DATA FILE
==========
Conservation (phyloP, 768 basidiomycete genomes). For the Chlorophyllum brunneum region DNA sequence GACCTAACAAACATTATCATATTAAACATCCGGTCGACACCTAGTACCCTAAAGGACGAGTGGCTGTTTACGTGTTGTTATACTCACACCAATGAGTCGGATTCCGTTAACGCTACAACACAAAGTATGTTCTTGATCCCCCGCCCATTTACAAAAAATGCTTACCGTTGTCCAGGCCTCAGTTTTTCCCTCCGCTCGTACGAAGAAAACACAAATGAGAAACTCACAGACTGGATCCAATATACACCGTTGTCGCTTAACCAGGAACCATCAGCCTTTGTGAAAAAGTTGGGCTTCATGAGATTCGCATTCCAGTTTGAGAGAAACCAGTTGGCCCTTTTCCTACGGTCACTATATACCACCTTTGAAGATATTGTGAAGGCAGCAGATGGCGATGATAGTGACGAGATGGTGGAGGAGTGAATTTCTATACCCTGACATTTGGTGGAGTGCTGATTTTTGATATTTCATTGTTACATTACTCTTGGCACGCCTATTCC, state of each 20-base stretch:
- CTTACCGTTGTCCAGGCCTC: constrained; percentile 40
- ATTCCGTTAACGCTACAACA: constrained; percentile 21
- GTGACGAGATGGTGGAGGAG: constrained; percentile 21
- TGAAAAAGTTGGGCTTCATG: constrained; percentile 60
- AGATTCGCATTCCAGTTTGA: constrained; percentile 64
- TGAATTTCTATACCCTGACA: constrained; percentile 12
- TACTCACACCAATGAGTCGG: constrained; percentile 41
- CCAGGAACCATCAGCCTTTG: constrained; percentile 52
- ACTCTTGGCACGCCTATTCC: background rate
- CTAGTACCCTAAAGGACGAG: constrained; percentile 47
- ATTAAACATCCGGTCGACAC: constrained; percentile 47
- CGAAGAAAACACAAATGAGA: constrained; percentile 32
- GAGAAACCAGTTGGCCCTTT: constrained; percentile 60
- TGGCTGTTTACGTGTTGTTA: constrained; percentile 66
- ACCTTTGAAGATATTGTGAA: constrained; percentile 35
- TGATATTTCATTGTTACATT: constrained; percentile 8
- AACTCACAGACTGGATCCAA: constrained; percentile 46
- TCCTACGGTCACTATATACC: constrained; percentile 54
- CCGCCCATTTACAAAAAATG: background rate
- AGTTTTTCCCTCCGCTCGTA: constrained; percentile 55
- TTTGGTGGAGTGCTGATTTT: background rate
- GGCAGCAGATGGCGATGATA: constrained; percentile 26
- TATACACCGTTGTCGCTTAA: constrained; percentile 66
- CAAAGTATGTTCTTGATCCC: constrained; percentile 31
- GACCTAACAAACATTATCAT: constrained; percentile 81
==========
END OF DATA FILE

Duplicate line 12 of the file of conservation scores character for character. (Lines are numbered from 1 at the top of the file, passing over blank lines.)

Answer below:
- ATTAAACATCCGGTCGACAC: constrained; percentile 47